Callas seen by Maraini IV

This is the fourth and final installment of Dacia Maraini’s 2007 interview about Maria Callas. If you have not done so already, please read the previous installments.

Nowadays, we speak of Callas as if invoking a myth. But how does this myth overshadow the woman Maria?
Her case is a lucky one: Almost nothing is lost of Maria’s great talent. We have studio recordings, pirates, cinema, photographs, and many biographies. If she had lived even fifty years earlier, probably nothing would have remained of her. So she was fortunate—or rather, we were fortunate.

Nonetheless, a myth isn’t based on a person’s character but on what she accomplished in life. Paradoxically, to generate a myth, mistakes are all-important. A mythic figure usually makes flagrant mistakes, suffers greatly, betrays, and is betrayed. But deep down, there is an extraordinary talent, and Maria’s myth is certainly born of her extreme talent.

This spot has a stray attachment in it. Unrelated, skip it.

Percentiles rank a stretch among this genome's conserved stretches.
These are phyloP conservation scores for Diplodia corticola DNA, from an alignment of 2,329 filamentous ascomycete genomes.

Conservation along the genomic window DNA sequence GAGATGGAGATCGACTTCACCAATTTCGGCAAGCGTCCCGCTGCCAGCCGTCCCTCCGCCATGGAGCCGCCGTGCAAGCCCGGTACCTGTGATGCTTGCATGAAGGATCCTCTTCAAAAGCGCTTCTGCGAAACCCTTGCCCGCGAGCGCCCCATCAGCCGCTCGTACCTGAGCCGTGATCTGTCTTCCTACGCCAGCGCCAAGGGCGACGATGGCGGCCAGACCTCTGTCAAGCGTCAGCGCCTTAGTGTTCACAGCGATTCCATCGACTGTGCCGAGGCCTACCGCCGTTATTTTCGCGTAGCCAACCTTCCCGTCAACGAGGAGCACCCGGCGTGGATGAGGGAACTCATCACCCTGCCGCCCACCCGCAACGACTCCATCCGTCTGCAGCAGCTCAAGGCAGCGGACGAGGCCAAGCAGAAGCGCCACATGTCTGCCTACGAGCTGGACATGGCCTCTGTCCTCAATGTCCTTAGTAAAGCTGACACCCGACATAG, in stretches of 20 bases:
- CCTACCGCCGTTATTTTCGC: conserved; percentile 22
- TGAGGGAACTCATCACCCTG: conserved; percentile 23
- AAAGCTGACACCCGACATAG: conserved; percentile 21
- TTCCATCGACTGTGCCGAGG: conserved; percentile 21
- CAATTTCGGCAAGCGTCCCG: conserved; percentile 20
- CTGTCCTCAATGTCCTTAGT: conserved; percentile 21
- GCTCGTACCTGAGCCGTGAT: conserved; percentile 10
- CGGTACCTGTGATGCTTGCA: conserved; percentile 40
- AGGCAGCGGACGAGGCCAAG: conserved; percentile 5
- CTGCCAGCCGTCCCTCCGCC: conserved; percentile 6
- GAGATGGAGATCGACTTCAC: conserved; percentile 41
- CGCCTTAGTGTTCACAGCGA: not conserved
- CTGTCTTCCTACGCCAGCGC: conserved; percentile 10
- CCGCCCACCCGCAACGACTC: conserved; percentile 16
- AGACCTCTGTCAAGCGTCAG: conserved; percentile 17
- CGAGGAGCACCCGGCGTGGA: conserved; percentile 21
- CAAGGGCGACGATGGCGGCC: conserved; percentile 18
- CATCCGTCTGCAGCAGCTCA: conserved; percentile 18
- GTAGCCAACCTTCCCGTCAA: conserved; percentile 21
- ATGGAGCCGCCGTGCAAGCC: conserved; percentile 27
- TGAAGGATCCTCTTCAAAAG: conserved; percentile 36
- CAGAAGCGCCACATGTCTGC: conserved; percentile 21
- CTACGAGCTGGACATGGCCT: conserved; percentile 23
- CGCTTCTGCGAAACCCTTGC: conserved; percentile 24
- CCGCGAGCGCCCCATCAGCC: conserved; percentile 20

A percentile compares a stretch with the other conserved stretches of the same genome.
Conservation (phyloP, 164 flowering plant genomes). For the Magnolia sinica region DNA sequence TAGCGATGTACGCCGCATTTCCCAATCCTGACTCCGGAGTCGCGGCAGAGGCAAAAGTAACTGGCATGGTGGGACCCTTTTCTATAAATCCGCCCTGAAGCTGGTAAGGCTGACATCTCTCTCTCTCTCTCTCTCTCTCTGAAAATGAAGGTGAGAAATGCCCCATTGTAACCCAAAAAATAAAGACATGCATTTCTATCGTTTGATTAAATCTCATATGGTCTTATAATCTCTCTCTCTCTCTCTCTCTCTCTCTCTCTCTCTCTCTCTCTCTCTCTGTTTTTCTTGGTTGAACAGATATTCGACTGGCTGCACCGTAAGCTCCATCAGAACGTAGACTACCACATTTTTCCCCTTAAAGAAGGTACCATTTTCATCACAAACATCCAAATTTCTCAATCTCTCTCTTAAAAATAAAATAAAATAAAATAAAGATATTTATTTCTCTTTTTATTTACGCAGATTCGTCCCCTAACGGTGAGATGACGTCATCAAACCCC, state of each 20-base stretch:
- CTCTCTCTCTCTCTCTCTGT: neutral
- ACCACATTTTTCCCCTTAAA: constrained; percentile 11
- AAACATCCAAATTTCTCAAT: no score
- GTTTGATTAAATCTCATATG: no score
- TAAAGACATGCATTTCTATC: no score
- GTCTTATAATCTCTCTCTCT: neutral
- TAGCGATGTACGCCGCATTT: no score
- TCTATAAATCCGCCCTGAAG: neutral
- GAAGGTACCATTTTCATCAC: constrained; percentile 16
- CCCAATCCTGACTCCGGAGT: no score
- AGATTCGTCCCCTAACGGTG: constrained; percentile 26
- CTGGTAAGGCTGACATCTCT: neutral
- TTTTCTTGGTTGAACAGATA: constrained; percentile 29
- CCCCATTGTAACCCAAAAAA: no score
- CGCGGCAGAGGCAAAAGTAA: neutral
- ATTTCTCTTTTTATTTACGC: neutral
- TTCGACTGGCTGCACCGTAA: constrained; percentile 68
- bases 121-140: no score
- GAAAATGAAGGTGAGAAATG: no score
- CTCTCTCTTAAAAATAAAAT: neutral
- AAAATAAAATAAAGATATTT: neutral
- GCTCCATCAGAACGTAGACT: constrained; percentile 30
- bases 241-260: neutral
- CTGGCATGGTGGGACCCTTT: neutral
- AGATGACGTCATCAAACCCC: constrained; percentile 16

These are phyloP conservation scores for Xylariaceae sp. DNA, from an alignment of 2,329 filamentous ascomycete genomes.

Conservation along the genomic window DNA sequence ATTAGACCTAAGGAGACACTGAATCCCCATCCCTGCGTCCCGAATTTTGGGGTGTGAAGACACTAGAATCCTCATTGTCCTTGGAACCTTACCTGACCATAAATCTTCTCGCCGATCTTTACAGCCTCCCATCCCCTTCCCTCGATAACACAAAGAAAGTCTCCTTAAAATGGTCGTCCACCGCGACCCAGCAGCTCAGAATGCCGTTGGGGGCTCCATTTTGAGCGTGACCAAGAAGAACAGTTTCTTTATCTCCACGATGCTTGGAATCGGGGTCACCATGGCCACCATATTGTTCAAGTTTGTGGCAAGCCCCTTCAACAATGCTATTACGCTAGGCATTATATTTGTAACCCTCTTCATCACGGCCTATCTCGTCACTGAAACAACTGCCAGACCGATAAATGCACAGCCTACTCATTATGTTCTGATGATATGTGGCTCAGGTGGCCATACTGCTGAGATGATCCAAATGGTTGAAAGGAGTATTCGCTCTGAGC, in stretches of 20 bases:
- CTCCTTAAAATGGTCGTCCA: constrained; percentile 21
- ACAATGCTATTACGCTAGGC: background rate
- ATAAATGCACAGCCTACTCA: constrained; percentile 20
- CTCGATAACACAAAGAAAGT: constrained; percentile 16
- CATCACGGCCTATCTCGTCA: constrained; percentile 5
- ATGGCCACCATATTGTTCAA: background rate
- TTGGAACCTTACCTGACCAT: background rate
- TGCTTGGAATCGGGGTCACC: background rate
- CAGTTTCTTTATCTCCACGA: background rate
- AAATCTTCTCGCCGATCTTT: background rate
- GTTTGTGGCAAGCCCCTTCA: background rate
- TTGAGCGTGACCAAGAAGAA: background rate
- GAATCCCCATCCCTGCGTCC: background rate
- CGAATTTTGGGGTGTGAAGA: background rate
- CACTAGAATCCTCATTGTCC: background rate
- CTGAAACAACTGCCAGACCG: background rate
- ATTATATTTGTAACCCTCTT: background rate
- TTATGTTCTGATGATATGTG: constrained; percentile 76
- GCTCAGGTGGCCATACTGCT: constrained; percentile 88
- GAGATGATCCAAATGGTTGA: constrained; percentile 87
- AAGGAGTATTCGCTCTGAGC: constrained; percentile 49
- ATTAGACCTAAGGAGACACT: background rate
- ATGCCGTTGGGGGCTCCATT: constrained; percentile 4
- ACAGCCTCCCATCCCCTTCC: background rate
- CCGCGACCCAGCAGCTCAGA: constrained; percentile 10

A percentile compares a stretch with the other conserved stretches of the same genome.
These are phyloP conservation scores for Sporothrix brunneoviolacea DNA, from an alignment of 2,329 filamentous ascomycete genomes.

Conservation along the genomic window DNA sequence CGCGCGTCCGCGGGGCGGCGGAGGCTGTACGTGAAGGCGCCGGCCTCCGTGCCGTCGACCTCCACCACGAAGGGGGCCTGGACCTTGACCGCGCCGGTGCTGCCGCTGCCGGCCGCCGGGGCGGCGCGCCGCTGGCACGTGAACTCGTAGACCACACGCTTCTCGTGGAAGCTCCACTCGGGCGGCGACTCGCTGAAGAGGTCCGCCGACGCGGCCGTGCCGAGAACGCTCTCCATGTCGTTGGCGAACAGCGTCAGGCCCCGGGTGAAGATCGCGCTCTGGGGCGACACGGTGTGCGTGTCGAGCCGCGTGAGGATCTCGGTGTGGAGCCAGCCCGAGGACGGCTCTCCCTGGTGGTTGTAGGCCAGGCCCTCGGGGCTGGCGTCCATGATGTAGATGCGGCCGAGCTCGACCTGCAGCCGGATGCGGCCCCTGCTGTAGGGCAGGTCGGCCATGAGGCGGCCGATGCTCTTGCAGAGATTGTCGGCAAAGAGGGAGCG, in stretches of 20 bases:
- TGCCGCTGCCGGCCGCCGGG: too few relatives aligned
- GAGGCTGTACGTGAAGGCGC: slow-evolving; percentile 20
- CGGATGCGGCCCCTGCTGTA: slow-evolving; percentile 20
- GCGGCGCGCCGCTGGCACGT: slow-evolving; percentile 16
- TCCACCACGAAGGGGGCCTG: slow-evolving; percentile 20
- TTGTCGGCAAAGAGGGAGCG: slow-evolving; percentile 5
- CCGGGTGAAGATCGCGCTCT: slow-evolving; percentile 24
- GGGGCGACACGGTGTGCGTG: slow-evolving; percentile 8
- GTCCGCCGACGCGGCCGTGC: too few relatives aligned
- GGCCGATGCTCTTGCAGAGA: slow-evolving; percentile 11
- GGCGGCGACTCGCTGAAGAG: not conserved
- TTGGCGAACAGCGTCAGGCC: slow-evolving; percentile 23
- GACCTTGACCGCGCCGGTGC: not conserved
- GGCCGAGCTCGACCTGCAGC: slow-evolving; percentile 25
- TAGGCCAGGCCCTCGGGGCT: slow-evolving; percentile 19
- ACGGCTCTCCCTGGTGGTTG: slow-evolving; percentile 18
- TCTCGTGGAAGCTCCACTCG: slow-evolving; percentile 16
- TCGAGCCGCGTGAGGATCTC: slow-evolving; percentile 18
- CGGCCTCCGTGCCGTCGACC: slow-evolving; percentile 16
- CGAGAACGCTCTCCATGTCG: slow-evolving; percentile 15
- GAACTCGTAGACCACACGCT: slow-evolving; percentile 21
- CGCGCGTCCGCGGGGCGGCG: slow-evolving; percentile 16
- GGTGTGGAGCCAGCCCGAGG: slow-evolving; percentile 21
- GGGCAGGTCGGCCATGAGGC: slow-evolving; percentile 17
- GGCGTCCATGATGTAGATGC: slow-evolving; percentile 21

Her voice—which, to our great joy, we can hear again and again even in her absence—takes flight with the perfection of a bird who knows all secrets of the air and its currents, of clouds and the wind.

Were any characters in your novels inspired by her?
Yes. When I wrote Veronica Franco, Courtesan and Poet, a theatrical work based on a poet of the sixteenth century, I thought of her. Of course, the context is different, the story is different, the places far off, but Veronica’s character has something of Maria’s, indomitable and at the same time naïve and childlike.

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